“What did do this weekend?” He asked.
“I’ve just started watching Sex and the City, never seen it” was my reply.
“What? You’re not fitting any gay stereotypes”.
“That’s because I’m not gay” I chuckle.
The above is about the exact words used in a very innocent exchange between myself and a guy I know. Now, as a bi man, my immediate instinct after this was to clarify my sexuality. But in the moment I was on my way out of the room and it caught me off guard. Somehow in the last few months I’ve managed to avoid anyone making any remarks like this to me (possible related to being tied to work and not going out, but who can say). As such I wasn’t ready with my clarification: the “i’m bi, by the way” response.
This moment was actually the second in which I’d been singled out as a non-straight person. Now for the first I am assuming that the person thought I was gay, but they didn’t actually say it, and so for the sake of speculation it didn’t bother me as much. But this exchange did and it has been playing over and over in my head.
As someone who is very aware of bi erasure and the importance of bi visibility, I have wanted to go back to this guy and let him know that I’m bisexual. Either by reminding him of the incident and asking if he thinks I’m gay or mentioning that I’m bi as a matter of clarity. However, that feels like pushing my agenda for my own personal sense of place.
But is that wrong? Should I be leaving people with the assumption? I don’t want to.
Gay until proven Straight
My sexuality is an important part of who I am, because it affects, in larger and smaller ways, every interaction in my life. For straight men in particular, I feel there is a lack of awareness and understanding about bisexual men (not to mention HUGE issues and assumptions about how they feel about bi women).
Often there is an unwritten rule that if you don’t immediately flirt with a women in their presence or have a touch of the camp about you – I’ve been known to add flourishes for fun – then you must be gay. It stems from the cultural awareness of gay men that has saturated the media, particularly white gay men. The shadow of which hides a number of different orientations, identities and races from the view of the straight world, along with the spectrum of gay men.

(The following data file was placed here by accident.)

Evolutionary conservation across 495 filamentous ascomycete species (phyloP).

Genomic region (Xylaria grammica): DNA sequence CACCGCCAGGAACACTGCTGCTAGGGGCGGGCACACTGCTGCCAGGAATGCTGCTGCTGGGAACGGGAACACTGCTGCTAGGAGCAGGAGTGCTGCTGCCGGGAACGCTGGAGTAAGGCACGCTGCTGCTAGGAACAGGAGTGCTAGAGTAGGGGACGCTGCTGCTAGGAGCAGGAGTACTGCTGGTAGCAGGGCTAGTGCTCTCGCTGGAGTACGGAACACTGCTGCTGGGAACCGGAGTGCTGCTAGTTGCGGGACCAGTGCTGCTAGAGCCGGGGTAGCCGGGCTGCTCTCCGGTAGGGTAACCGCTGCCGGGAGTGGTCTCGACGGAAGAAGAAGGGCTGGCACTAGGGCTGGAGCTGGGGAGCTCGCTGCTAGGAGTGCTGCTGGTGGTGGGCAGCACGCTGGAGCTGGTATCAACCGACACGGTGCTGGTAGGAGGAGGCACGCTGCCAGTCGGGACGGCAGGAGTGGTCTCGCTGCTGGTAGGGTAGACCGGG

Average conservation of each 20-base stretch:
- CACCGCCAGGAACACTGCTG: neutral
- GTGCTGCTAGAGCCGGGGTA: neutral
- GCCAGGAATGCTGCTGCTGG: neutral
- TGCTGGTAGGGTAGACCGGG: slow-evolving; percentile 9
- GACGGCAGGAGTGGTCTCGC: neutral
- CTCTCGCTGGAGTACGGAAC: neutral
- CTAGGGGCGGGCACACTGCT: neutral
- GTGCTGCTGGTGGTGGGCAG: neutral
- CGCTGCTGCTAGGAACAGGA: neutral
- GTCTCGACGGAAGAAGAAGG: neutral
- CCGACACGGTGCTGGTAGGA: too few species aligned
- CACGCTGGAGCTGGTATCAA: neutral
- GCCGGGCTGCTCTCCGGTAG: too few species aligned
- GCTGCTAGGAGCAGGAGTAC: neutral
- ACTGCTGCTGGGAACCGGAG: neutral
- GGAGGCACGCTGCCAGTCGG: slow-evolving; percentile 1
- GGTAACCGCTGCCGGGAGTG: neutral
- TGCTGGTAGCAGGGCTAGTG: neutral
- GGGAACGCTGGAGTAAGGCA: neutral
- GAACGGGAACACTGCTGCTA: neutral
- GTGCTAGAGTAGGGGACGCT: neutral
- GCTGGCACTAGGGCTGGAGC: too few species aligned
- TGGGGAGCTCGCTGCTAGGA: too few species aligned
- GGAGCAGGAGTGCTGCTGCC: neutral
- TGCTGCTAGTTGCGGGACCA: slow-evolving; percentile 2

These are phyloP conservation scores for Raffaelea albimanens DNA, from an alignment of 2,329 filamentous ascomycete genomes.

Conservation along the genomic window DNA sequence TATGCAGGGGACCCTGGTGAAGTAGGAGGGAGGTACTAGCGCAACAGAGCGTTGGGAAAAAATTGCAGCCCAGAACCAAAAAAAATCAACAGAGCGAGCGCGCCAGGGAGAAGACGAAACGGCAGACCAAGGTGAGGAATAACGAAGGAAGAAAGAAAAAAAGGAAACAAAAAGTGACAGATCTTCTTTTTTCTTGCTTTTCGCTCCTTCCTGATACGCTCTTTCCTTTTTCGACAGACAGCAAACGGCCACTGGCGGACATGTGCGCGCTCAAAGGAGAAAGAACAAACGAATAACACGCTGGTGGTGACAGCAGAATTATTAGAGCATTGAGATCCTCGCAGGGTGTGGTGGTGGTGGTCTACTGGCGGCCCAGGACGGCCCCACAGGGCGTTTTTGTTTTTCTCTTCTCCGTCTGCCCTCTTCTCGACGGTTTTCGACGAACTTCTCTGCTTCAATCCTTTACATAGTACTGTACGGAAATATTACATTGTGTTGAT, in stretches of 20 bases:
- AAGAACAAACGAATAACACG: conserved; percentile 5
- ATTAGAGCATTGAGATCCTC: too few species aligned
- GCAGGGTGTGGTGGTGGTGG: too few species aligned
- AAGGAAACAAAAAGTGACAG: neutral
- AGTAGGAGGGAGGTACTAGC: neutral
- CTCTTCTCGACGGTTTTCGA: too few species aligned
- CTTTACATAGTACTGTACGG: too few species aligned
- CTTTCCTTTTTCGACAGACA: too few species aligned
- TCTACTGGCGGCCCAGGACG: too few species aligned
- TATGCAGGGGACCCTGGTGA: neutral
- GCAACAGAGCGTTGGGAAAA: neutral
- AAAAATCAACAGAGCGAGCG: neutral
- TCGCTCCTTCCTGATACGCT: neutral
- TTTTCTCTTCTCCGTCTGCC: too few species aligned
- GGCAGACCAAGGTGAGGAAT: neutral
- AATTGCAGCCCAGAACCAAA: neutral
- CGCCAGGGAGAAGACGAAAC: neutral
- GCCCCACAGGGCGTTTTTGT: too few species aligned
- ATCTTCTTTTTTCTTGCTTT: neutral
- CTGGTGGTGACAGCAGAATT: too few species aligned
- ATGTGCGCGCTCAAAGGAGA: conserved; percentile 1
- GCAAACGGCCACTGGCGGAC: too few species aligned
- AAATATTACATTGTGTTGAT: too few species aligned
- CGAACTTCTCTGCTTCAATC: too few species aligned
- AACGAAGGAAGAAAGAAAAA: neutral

Bisexuals are one of the most misunderstood and misrepresented part of the rainbow community, and thought to be one of the smallest sections of the LGBT+ when really we are one of the biggest. Our visibility is diminished significantly by a lack of acceptance and fear that means we hide behind gay and straight labels.
They’ll miss what they don’t have
While this has all been mulling over in my mind, I have been watching more Sex and the City. It’s an entertaining, if not hugely flawed and dated show. During one of its most dating moments, that is also disturbingly not uncommon enough in modern portrayals of bi people, Carrie dates a man who happens to be bisexual. Her friends advise her, mostly, to ditch him because he’ll either end up being gay or won’t be able to settle. Only Samantha actually advises that having a man who is more versatile in his sexuality might be a bonus.
It all ends with Carrie leaving a party without telling him because she is so horrified by not only the bisexual man being okay with his own bisexuality, but also that he has bisexual friends who are ALSO comfortable with their own bisexuality.
I find that what concerns me most about Carrie and her friends’ conversation is that I’m sure its the same talk that people who I would want to date will be having too. I’m a bi man and I’m trying to date but then the question becomes: how soon do I need to be making my bisexuality known?
I’ve had times where conversations have ended because the guy thinks I’m not being true to myself. I’ve had women tell me I didn’t really like them or that I’m a gay man who likes boobs (whatever that is supposed to infer). At the end of the day, I’m faced with “you’re not fitting any gay stereotypes” as the best case scenario. That or I try to only date bisexual people, assuming I can find someone who feels safe enough to admit it!